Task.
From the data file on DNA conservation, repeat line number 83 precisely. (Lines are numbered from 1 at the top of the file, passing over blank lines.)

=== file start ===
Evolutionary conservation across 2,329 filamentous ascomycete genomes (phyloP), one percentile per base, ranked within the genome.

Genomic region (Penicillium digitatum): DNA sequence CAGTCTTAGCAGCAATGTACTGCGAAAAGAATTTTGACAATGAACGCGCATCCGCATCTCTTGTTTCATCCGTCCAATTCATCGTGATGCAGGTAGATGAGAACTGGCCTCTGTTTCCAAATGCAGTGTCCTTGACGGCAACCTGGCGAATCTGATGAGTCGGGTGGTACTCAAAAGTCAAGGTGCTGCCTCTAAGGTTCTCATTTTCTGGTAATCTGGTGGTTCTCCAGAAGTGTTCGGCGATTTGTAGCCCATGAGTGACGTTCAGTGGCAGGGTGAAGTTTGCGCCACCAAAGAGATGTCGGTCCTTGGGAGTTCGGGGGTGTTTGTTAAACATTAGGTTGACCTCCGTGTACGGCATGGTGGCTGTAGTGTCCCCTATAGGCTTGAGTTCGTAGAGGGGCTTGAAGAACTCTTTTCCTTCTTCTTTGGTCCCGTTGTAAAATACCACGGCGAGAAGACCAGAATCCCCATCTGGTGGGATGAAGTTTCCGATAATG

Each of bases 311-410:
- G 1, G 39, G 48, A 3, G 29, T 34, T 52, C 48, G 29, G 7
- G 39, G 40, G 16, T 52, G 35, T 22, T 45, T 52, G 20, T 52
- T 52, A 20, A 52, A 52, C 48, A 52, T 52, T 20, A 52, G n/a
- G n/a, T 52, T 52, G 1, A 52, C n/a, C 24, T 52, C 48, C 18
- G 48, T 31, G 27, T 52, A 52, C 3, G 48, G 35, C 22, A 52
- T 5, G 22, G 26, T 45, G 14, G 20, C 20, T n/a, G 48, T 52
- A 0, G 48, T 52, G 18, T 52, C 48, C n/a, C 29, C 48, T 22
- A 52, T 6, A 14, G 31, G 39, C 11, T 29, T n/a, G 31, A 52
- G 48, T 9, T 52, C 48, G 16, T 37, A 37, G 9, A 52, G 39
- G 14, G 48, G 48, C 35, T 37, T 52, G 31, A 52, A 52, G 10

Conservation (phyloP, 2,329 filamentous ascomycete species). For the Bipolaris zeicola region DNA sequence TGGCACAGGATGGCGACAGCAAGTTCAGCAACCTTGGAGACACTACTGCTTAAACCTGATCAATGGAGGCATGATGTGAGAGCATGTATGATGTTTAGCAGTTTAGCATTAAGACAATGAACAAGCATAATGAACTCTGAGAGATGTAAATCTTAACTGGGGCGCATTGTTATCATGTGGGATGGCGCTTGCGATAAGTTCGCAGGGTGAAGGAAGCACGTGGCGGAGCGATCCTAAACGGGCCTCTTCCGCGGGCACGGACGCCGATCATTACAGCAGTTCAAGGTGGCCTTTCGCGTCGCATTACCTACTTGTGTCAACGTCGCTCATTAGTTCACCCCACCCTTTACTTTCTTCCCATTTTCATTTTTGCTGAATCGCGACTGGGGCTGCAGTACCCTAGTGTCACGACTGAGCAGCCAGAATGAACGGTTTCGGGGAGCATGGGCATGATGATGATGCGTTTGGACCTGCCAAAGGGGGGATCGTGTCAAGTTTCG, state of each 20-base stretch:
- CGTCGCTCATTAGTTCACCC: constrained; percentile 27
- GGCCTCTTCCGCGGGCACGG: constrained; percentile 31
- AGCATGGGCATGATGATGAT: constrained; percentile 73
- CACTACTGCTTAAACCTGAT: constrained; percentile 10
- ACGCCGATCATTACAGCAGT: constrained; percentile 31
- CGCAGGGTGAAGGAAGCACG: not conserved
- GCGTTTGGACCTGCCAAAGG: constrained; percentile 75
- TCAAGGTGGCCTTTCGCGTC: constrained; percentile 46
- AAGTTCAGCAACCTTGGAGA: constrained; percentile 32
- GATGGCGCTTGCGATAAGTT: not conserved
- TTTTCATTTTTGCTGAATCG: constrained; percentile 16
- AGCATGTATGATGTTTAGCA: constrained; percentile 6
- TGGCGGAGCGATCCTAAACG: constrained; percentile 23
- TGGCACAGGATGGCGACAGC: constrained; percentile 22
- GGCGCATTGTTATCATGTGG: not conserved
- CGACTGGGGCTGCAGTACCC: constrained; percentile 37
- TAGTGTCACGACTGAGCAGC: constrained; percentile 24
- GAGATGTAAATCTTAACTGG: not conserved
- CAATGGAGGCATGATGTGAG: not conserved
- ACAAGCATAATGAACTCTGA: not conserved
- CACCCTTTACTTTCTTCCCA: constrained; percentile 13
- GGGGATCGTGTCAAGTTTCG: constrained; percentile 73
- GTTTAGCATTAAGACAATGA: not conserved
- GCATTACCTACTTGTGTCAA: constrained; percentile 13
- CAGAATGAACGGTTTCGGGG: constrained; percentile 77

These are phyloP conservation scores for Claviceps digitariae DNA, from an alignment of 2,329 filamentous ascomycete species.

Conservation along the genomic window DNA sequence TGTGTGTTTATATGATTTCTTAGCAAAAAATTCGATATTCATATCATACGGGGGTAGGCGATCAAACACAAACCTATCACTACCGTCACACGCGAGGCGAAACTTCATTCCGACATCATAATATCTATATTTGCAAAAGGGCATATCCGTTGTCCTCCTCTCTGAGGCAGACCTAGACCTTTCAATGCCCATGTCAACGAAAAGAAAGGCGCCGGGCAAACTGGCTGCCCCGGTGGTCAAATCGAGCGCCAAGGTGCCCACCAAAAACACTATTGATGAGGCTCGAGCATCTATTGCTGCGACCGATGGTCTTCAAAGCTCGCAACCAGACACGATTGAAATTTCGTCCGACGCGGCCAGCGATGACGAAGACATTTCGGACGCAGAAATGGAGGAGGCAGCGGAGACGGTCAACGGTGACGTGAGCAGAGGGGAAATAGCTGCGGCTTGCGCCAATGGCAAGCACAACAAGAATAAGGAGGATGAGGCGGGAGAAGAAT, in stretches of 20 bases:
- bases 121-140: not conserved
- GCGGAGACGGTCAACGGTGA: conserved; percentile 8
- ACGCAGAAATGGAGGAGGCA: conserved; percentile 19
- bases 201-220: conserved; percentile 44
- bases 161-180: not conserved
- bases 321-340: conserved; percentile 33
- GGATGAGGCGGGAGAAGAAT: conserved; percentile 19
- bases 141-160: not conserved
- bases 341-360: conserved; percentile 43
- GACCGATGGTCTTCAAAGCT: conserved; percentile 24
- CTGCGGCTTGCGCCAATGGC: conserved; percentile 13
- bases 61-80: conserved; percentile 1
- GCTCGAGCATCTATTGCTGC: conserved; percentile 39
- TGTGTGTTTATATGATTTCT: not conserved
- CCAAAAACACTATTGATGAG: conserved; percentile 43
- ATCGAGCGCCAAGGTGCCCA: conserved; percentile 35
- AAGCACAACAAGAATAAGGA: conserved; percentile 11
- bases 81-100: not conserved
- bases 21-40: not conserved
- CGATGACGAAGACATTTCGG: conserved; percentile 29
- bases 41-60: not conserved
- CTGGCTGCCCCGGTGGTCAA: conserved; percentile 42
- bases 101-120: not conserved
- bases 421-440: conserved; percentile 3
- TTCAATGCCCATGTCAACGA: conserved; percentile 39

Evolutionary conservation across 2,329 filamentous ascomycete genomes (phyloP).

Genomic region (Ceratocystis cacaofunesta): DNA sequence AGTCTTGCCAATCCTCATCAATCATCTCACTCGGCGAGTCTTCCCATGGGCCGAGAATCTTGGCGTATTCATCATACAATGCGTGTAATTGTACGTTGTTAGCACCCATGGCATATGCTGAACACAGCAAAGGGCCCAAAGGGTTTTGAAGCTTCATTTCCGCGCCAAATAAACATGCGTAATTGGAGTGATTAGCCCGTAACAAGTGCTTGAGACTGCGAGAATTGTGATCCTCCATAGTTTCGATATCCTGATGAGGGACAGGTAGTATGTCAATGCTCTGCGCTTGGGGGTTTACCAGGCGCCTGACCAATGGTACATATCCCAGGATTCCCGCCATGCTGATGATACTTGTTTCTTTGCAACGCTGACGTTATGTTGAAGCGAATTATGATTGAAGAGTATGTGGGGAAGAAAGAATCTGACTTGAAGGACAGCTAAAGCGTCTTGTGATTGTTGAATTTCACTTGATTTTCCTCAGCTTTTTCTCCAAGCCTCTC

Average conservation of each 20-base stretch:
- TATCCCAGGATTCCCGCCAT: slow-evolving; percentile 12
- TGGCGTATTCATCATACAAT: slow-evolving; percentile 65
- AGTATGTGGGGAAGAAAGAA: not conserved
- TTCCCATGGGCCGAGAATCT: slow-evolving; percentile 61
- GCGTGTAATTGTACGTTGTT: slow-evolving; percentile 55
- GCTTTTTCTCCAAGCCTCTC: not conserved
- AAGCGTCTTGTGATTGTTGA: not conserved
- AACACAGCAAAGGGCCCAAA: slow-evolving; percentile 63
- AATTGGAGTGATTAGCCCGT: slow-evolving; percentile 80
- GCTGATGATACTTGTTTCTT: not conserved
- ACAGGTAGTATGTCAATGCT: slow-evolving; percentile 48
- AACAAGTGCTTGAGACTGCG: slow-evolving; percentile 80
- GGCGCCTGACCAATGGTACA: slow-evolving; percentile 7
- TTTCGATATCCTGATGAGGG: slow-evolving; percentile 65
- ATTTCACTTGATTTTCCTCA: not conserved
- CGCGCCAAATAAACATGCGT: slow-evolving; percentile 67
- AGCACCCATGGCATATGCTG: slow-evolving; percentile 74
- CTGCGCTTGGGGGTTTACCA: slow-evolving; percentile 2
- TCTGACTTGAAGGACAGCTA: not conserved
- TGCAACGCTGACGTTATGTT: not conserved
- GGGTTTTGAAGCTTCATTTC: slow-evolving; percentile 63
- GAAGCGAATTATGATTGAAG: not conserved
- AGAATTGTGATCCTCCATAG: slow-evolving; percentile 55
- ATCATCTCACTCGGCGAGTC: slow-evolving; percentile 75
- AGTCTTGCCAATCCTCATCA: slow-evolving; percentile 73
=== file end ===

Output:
- TTTCGATATCCTGATGAGGG: slow-evolving; percentile 65